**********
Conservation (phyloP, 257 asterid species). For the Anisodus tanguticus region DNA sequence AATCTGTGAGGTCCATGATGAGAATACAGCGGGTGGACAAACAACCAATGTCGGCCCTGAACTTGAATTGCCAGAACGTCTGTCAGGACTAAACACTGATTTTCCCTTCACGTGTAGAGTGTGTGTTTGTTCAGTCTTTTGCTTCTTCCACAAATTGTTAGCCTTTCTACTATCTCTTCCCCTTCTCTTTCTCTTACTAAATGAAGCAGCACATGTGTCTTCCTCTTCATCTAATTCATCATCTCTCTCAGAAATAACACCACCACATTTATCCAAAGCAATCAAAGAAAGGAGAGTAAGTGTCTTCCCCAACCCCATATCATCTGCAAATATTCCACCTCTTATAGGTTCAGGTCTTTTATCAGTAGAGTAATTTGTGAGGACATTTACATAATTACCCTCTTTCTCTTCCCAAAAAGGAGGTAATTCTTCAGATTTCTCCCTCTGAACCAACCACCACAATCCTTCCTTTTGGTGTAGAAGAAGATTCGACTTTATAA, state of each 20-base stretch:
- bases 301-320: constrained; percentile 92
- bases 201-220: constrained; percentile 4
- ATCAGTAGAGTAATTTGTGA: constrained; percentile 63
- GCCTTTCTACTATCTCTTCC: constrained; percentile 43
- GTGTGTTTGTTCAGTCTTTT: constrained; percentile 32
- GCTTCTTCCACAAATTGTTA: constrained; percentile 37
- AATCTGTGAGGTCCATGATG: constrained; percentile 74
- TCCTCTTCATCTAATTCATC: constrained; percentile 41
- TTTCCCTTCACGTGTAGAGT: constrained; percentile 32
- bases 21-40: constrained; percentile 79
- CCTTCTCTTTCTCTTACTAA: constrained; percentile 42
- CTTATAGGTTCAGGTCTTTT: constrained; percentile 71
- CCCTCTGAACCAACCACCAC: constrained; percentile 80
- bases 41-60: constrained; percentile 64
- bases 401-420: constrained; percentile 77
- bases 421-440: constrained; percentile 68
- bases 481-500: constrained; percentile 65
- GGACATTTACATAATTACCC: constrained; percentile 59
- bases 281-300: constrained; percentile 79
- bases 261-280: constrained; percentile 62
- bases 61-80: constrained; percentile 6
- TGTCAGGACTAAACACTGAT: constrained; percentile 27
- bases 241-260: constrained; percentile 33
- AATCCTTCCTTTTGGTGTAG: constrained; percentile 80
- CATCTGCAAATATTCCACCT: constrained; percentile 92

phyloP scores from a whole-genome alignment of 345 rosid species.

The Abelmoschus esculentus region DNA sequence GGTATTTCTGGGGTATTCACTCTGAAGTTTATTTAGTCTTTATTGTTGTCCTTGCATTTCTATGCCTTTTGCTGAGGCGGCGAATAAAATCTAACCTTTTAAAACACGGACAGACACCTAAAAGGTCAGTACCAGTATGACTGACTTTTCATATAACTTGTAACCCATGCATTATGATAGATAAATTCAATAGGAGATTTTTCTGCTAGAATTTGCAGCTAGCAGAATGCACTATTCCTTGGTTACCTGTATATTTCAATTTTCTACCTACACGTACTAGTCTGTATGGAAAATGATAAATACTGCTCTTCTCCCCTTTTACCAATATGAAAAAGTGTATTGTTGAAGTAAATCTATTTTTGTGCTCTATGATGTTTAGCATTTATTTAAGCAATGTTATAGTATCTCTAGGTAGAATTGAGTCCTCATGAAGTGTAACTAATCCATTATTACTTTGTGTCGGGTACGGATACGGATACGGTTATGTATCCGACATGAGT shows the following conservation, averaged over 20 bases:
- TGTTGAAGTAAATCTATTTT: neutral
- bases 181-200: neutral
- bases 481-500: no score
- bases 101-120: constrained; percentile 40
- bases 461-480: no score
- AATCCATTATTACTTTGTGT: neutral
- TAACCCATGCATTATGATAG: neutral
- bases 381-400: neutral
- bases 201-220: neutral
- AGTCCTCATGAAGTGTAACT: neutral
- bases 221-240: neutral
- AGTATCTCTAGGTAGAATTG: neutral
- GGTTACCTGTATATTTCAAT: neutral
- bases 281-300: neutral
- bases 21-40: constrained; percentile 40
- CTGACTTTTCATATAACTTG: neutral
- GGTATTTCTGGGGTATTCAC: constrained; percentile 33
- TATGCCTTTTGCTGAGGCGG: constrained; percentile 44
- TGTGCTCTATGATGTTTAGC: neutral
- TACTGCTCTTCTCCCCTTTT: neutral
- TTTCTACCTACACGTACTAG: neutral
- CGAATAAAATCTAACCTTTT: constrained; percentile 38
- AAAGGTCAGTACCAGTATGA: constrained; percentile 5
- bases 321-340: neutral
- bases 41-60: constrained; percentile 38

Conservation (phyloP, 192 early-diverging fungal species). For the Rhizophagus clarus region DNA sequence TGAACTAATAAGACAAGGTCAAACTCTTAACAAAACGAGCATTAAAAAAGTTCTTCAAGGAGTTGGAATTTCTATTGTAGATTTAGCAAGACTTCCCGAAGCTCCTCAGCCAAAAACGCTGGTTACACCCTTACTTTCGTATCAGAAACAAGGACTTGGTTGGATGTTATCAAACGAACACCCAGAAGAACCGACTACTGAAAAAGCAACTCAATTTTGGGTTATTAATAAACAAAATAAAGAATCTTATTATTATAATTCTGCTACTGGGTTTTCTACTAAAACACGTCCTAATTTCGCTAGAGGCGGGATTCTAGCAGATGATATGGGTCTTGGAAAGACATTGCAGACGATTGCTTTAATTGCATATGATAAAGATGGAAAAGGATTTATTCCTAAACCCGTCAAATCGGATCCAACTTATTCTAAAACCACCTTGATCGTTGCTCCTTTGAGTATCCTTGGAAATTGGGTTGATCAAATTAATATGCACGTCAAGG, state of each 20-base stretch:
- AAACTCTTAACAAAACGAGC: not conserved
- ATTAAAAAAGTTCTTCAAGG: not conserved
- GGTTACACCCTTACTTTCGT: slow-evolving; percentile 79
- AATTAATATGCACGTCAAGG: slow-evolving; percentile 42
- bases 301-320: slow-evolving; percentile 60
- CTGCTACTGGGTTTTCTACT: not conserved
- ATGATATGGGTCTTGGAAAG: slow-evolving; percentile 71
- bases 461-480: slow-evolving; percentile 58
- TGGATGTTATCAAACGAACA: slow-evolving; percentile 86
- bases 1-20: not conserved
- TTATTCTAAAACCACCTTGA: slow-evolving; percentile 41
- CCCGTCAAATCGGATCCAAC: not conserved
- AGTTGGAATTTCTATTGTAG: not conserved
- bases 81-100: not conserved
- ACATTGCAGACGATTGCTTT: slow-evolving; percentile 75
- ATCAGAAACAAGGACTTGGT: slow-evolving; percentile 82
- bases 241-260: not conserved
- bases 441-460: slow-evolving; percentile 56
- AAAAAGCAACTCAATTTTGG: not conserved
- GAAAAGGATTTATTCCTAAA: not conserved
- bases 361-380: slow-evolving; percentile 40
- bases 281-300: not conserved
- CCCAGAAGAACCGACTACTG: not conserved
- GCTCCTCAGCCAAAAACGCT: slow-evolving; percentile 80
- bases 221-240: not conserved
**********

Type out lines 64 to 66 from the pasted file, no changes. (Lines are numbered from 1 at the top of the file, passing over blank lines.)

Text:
- bases 1-20: not conserved
- TTATTCTAAAACCACCTTGA: slow-evolving; percentile 41
- CCCGTCAAATCGGATCCAAC: not conserved